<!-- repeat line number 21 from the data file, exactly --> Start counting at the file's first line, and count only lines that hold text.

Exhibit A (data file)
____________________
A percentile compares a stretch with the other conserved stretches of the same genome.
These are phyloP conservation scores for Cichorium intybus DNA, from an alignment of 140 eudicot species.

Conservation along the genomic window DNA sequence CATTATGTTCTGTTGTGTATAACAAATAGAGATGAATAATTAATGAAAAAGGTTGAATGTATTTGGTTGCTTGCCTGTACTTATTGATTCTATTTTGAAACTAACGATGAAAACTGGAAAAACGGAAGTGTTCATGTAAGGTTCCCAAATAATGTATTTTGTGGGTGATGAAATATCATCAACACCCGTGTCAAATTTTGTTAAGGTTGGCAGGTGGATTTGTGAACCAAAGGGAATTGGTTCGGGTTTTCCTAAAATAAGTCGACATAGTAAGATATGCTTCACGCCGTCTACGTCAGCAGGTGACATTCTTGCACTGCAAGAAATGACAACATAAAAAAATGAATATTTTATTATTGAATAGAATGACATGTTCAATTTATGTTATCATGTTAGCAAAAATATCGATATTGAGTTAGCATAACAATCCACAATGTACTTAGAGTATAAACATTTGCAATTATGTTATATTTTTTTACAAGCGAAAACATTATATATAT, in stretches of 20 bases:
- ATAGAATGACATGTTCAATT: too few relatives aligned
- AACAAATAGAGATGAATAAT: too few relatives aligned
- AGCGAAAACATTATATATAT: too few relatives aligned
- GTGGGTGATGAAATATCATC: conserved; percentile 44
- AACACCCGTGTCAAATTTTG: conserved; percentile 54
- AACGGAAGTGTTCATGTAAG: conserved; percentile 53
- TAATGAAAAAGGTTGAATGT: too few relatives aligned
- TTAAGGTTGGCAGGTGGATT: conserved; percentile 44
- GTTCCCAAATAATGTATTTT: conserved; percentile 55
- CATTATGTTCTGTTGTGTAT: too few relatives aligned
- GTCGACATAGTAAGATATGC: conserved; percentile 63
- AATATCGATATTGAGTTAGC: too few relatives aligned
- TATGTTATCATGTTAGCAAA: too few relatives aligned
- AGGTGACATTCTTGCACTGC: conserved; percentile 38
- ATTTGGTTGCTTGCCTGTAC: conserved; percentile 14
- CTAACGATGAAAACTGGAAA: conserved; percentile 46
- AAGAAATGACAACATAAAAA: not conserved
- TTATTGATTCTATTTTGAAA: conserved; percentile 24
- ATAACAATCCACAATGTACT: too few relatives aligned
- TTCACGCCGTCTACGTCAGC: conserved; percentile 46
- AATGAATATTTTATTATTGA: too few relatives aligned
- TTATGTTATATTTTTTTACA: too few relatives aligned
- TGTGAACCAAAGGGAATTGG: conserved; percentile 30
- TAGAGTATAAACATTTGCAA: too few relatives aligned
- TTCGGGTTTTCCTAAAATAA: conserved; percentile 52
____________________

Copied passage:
- TTATTGATTCTATTTTGAAA: conserved; percentile 24